Looking back at my diet, I recalled how eating foods like sandwiches and pizza would almost always cause stomach aches and bloating. I had become so used to this feeling after eating grains that I had accepted that this horrible state as being ‘normal’. Years of being told that I had Irritable Bowel Syndrome and to eat more whole grains, fiber, and whole wheat to help me feel better never did the trick.
My Gluten Miracle
I decided to go gluten free and immediately felt a world of difference. It was not really necessary to make major changes in my home since my diet was already focused on eating whole, non-processed foods. The biggest challenge was eliminating whole wheat (bread, cereal, and granola bars for convenience).
After a couple months of feeling much better, my doctors wanted to test me for Celiac once and for all. Since I had extremely low antibodies due to the impaired immune function the thought was that I would “fail” the celiac blood test (Low antibodies can create false negatives in blood testing). Instead they recommended an endoscopy, but they wanted me to do a “gluten challenge” first since my “gluten-free” status would surely obscure the results. Ultimately, I wasn’t willing to eat gluten again as I feared doing more damage to my GI tract and possibly other organs. The test came back showing “inconclusive damage”.
Weeks passed and I continued feeling much better. My specialist’s research of inflammatory bowel disease (IBD) connected other documented cases of IBD and heart issues. An expensive blood test for IBD and the celiac gene with a new GI doctor came back with some conclusive news – “Ali, of all the Celiac gene tests I’ve done in my practice, you have the highest score I have ever seen!” I had scored a 7 on a scale of 1-8 for the celiac gene called DQ2. Ninety-five percent of celiac patients carry this gene. The GI doctor explained that while she was unsure that Celiac caused all of the initial problems, people with untreated celiac have a significantly higher likelihood of developing other autoimmune diseases.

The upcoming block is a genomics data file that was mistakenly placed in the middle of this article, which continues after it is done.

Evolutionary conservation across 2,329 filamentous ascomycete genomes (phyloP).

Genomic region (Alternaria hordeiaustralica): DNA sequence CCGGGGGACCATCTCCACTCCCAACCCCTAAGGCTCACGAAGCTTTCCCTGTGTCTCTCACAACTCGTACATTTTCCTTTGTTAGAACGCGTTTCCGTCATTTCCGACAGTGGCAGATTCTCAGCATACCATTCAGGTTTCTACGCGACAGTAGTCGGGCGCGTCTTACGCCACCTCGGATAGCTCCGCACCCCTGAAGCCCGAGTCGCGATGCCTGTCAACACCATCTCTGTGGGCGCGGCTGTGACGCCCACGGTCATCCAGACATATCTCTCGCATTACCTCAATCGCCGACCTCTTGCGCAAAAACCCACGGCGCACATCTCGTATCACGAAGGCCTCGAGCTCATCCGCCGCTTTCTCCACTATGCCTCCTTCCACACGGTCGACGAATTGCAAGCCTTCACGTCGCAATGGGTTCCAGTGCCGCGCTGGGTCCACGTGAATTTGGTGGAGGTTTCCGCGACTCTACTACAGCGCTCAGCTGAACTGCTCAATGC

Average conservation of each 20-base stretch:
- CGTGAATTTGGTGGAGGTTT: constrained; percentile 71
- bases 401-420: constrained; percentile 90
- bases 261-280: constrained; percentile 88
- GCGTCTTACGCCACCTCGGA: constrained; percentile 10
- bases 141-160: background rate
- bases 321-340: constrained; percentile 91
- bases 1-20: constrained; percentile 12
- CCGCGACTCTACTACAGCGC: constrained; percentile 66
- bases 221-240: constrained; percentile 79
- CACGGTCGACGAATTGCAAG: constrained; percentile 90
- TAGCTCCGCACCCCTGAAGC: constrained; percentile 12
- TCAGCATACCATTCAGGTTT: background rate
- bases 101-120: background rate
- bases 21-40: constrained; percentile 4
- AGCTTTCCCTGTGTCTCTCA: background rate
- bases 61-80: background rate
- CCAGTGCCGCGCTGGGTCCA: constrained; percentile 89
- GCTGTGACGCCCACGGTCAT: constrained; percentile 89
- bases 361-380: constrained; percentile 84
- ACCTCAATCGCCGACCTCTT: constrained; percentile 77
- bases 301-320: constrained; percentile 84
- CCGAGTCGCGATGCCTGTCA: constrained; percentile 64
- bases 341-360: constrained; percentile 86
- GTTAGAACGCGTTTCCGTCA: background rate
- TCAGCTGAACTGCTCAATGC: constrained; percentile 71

The moral of my story underscores why it’s so important to listen to and be aware of your body. Never accept answers that don’t make sense when it comes to your health. And know that though doctors can be very helpful (especially when your life is on the line), they don’t know EVERYTHING.
Three Life Lessons
1. Listen to your body. Only you know what feels right and wrong. If something feels off, trust your gut! When something feels abnormal, take action to find the root cause of the problem.
2. Do your own research. Especially if the doctors are not giving you satisfactory answers or tools to get better. A word of caution though- take everything you read with a grain of salt. Look for multiple sources of symptoms you are experiencing and separate anecdotal information from solid research.
3. Consider Alternative Healers. I learned the hard way that traditional medicine doesn’t hold all the cards in the game. Holistic medicine professionals (naturopaths, acupuncturists, chiropractors) seem to be ahead of the curve on gluten sensitivities and other food intolerances.
Ali Weinberg is a health and wellness coach through Wellcoaches, and a licensed mental health counselor practicing in the Boston area. She works one-on-one and in corporate settings throughout the country helping people make lasting emotional and behavioral changes in order to stay healthy. Ali is director of wellness at Engin Coaching, Inc and can be reached at firstname.lastname@example.org.
We are excited to bring the work and wisdom of Ali to Gluten Free School! Stay tuned for more exciting articles and learning opportunities with her.